I’ve been working on this collection of poetry since I released I am Soul three years ago. So much as happened in that time that most of this year feels like it happened years ago. It feels like Kobe Bryant died in 2019, but then I remember that tragedy happened earlier this year. I have to remind myself that Kobe’s death is how we opened the year!
It feels like I went to Spain for the first time last year, and then I realize that it was just this past February.
Sometimes, it feels like Friday, and then I remember it is only Tuesday. I find myself looking at the calendar more just to remind myself what day it is.
This is 2020.
The most significant change is the COVID-19 pandemic. Usually, we focus on our individual struggles, trials, and tribulations, so it’s funny to think about the world around us being just as chaotic as our internal struggles. As if a global, deadly virus isn’t enough, the rest of the world is just as upside down.
Black men and women continue to be gunned down in the streets. Historical monuments are being demolished as people awaken to the truth of its origin. The traditional school experience for our babies is all but gone. Sports games do not have an audience.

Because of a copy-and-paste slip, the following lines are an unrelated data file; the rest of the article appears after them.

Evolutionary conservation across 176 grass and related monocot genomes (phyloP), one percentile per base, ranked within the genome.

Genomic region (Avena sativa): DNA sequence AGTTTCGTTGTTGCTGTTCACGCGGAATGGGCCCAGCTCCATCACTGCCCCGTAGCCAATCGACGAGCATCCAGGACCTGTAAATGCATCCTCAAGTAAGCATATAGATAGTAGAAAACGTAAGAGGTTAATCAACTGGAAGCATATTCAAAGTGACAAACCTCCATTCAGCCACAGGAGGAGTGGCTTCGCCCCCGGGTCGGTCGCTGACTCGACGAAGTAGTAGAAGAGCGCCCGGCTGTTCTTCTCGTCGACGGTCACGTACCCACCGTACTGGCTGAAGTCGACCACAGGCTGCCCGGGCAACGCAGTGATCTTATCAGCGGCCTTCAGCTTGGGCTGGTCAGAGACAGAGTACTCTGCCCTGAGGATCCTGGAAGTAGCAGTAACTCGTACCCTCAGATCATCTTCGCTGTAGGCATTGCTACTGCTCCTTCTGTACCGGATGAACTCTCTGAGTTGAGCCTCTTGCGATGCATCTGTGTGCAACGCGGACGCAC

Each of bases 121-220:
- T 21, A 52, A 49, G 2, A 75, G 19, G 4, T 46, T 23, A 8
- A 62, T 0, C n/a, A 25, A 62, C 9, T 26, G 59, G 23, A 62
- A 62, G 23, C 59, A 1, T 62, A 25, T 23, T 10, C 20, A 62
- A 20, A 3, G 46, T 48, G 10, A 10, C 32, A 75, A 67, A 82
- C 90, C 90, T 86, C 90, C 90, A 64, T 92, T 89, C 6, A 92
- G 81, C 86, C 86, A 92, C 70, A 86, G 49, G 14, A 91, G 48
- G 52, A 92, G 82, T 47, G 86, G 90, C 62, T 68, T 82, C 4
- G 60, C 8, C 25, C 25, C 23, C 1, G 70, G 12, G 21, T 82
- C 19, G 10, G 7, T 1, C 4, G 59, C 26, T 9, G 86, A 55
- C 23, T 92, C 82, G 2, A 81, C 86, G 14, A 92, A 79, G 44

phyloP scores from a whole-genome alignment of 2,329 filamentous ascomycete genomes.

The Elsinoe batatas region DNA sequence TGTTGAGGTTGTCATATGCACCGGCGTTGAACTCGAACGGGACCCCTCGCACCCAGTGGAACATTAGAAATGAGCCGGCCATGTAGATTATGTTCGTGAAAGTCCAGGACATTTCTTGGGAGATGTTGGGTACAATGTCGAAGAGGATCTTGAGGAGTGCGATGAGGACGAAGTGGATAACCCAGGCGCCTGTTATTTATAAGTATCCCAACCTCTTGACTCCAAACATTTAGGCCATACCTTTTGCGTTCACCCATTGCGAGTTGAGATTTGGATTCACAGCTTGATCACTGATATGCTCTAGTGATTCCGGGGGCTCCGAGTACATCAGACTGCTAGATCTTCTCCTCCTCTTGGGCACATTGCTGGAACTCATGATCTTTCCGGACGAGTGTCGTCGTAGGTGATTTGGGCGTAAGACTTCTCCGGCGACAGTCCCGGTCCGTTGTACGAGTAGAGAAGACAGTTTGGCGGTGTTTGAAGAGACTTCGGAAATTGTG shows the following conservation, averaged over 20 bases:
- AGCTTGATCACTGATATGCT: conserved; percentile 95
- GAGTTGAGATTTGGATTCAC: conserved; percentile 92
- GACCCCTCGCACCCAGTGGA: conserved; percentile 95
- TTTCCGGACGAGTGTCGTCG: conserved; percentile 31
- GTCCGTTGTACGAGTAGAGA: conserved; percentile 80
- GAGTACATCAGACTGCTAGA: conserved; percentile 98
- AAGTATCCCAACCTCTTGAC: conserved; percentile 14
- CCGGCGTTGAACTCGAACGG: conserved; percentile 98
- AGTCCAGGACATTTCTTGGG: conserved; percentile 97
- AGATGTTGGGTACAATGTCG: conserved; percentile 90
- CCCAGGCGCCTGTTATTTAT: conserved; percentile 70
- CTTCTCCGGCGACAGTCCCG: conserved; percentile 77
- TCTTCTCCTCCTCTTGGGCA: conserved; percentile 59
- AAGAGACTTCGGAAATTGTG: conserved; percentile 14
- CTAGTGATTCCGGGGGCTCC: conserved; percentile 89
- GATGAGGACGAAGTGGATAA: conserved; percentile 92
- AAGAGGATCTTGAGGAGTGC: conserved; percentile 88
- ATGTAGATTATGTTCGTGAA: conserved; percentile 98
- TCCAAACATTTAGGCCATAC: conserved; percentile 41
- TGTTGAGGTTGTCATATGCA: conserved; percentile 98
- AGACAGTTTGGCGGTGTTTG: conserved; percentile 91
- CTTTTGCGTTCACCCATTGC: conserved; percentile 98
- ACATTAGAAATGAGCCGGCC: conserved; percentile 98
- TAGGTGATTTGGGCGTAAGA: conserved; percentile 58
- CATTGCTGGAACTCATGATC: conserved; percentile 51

Oh, and we are all walking around wearing masks and shaming people for not being “productive,” enough during a pandemic.
*Queue George Orwell’s 1984*
We are eight months into 2020, and I sense we haven’t seen anything yet.
But there is always hope.
There is no better time than to release this collection amid such a revolutionary era. Revolution only means change, and while most of the changes we’ve seen have been negative, there is a lot of good happening too. The good is harder to see because hope doesn’t make the news, but like the wind, it is there. I had my first school visit this year, where I spoke to 15 ELA classes about writing. I also had my first keynote invite and welcome this year by the Queenz Circle of ATL Bookclub before the pandemic took away the freedom of face-to-face events.
A lot has happened this year not just for me but also for you, so here’s what I’ve learned.
I’ve learned nothing we go through is without a purpose. No pain we suffer and no trial we experience happens without reason. It all ministers to our education and the development of ourselves into the people Yah ordained us to be. It helps to cultivate in us a spirit of patience, faith, humility, and self-control.
I hope these poems are a reminder that in our darkest moments, there is still hope. And I hope this collection will invigorate and renew your soul.
I am excited to share this with you!
My Soul is a Witness ❤️